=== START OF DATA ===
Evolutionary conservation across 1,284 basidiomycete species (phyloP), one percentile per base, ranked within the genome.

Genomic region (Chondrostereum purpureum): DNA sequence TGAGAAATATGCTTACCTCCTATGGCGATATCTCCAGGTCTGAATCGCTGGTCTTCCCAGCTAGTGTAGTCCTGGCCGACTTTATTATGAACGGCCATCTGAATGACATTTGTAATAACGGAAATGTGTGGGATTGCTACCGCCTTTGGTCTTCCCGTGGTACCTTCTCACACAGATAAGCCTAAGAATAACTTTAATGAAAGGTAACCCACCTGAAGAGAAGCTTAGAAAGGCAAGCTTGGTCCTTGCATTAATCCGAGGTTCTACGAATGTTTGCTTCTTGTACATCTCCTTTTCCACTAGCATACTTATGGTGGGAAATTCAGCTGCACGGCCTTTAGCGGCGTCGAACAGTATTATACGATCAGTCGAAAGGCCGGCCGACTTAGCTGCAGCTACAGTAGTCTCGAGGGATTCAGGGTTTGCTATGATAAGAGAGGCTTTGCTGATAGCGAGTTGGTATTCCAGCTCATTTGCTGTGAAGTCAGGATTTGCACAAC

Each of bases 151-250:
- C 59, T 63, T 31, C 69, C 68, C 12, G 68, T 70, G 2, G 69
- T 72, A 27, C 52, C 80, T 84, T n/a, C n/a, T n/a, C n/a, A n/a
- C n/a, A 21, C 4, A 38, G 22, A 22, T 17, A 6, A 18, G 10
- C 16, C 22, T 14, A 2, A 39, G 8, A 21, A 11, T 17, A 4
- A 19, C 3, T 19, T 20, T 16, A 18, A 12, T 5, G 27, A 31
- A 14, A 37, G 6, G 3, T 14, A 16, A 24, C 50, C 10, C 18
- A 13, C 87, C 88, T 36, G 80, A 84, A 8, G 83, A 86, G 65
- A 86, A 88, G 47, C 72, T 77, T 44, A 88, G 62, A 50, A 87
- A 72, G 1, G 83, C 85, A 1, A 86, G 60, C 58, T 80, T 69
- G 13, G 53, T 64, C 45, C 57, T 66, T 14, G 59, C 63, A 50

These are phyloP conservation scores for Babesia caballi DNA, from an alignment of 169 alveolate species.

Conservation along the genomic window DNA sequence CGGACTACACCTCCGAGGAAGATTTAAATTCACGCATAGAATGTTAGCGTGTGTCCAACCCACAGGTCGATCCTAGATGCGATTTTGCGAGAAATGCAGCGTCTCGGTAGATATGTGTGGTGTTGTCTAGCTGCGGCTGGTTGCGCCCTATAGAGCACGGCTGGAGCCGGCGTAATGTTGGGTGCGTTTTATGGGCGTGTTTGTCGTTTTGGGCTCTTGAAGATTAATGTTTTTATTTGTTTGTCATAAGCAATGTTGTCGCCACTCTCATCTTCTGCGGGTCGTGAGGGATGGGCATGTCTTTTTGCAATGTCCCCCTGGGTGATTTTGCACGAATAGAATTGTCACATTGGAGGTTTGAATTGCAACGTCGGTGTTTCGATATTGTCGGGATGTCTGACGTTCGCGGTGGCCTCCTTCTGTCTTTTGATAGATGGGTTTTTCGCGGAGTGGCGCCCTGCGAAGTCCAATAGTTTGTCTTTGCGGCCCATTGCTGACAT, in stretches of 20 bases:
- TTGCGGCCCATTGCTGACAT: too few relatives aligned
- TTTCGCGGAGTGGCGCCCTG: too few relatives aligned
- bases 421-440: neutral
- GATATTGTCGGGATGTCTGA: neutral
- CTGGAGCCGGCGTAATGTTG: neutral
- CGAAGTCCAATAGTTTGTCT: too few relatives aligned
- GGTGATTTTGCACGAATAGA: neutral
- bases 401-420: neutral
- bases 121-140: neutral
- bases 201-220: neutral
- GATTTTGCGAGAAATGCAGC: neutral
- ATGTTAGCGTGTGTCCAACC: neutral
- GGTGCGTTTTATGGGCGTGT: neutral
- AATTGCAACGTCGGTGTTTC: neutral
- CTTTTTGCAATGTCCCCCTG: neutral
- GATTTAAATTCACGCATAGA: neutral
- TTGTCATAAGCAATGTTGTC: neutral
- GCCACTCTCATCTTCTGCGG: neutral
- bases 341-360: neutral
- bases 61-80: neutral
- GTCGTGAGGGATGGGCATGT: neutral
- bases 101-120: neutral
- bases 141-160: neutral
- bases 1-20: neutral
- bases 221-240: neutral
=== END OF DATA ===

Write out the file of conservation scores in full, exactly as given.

Evolutionary conservation across 1,284 basidiomycete species (phyloP), one percentile per base, ranked within the genome.

Genomic region (Chondrostereum purpureum): DNA sequence TGAGAAATATGCTTACCTCCTATGGCGATATCTCCAGGTCTGAATCGCTGGTCTTCCCAGCTAGTGTAGTCCTGGCCGACTTTATTATGAACGGCCATCTGAATGACATTTGTAATAACGGAAATGTGTGGGATTGCTACCGCCTTTGGTCTTCCCGTGGTACCTTCTCACACAGATAAGCCTAAGAATAACTTTAATGAAAGGTAACCCACCTGAAGAGAAGCTTAGAAAGGCAAGCTTGGTCCTTGCATTAATCCGAGGTTCTACGAATGTTTGCTTCTTGTACATCTCCTTTTCCACTAGCATACTTATGGTGGGAAATTCAGCTGCACGGCCTTTAGCGGCGTCGAACAGTATTATACGATCAGTCGAAAGGCCGGCCGACTTAGCTGCAGCTACAGTAGTCTCGAGGGATTCAGGGTTTGCTATGATAAGAGAGGCTTTGCTGATAGCGAGTTGGTATTCCAGCTCATTTGCTGTGAAGTCAGGATTTGCACAAC

Each of bases 151-250:
- C 59, T 63, T 31, C 69, C 68, C 12, G 68, T 70, G 2, G 69
- T 72, A 27, C 52, C 80, T 84, T n/a, C n/a, T n/a, C n/a, A n/a
- C n/a, A 21, C 4, A 38, G 22, A 22, T 17, A 6, A 18, G 10
- C 16, C 22, T 14, A 2, A 39, G 8, A 21, A 11, T 17, A 4
- A 19, C 3, T 19, T 20, T 16, A 18, A 12, T 5, G 27, A 31
- A 14, A 37, G 6, G 3, T 14, A 16, A 24, C 50, C 10, C 18
- A 13, C 87, C 88, T 36, G 80, A 84, A 8, G 83, A 86, G 65
- A 86, A 88, G 47, C 72, T 77, T 44, A 88, G 62, A 50, A 87
- A 72, G 1, G 83, C 85, A 1, A 86, G 60, C 58, T 80, T 69
- G 13, G 53, T 64, C 45, C 57, T 66, T 14, G 59, C 63, A 50

These are phyloP conservation scores for Babesia caballi DNA, from an alignment of 169 alveolate species.

Conservation along the genomic window DNA sequence CGGACTACACCTCCGAGGAAGATTTAAATTCACGCATAGAATGTTAGCGTGTGTCCAACCCACAGGTCGATCCTAGATGCGATTTTGCGAGAAATGCAGCGTCTCGGTAGATATGTGTGGTGTTGTCTAGCTGCGGCTGGTTGCGCCCTATAGAGCACGGCTGGAGCCGGCGTAATGTTGGGTGCGTTTTATGGGCGTGTTTGTCGTTTTGGGCTCTTGAAGATTAATGTTTTTATTTGTTTGTCATAAGCAATGTTGTCGCCACTCTCATCTTCTGCGGGTCGTGAGGGATGGGCATGTCTTTTTGCAATGTCCCCCTGGGTGATTTTGCACGAATAGAATTGTCACATTGGAGGTTTGAATTGCAACGTCGGTGTTTCGATATTGTCGGGATGTCTGACGTTCGCGGTGGCCTCCTTCTGTCTTTTGATAGATGGGTTTTTCGCGGAGTGGCGCCCTGCGAAGTCCAATAGTTTGTCTTTGCGGCCCATTGCTGACAT, in stretches of 20 bases:
- TTGCGGCCCATTGCTGACAT: too few relatives aligned
- TTTCGCGGAGTGGCGCCCTG: too few relatives aligned
- bases 421-440: neutral
- GATATTGTCGGGATGTCTGA: neutral
- CTGGAGCCGGCGTAATGTTG: neutral
- CGAAGTCCAATAGTTTGTCT: too few relatives aligned
- GGTGATTTTGCACGAATAGA: neutral
- bases 401-420: neutral
- bases 121-140: neutral
- bases 201-220: neutral
- GATTTTGCGAGAAATGCAGC: neutral
- ATGTTAGCGTGTGTCCAACC: neutral
- GGTGCGTTTTATGGGCGTGT: neutral
- AATTGCAACGTCGGTGTTTC: neutral
- CTTTTTGCAATGTCCCCCTG: neutral
- GATTTAAATTCACGCATAGA: neutral
- TTGTCATAAGCAATGTTGTC: neutral
- GCCACTCTCATCTTCTGCGG: neutral
- bases 341-360: neutral
- bases 61-80: neutral
- GTCGTGAGGGATGGGCATGT: neutral
- bases 101-120: neutral
- bases 141-160: neutral
- bases 1-20: neutral
- bases 221-240: neutral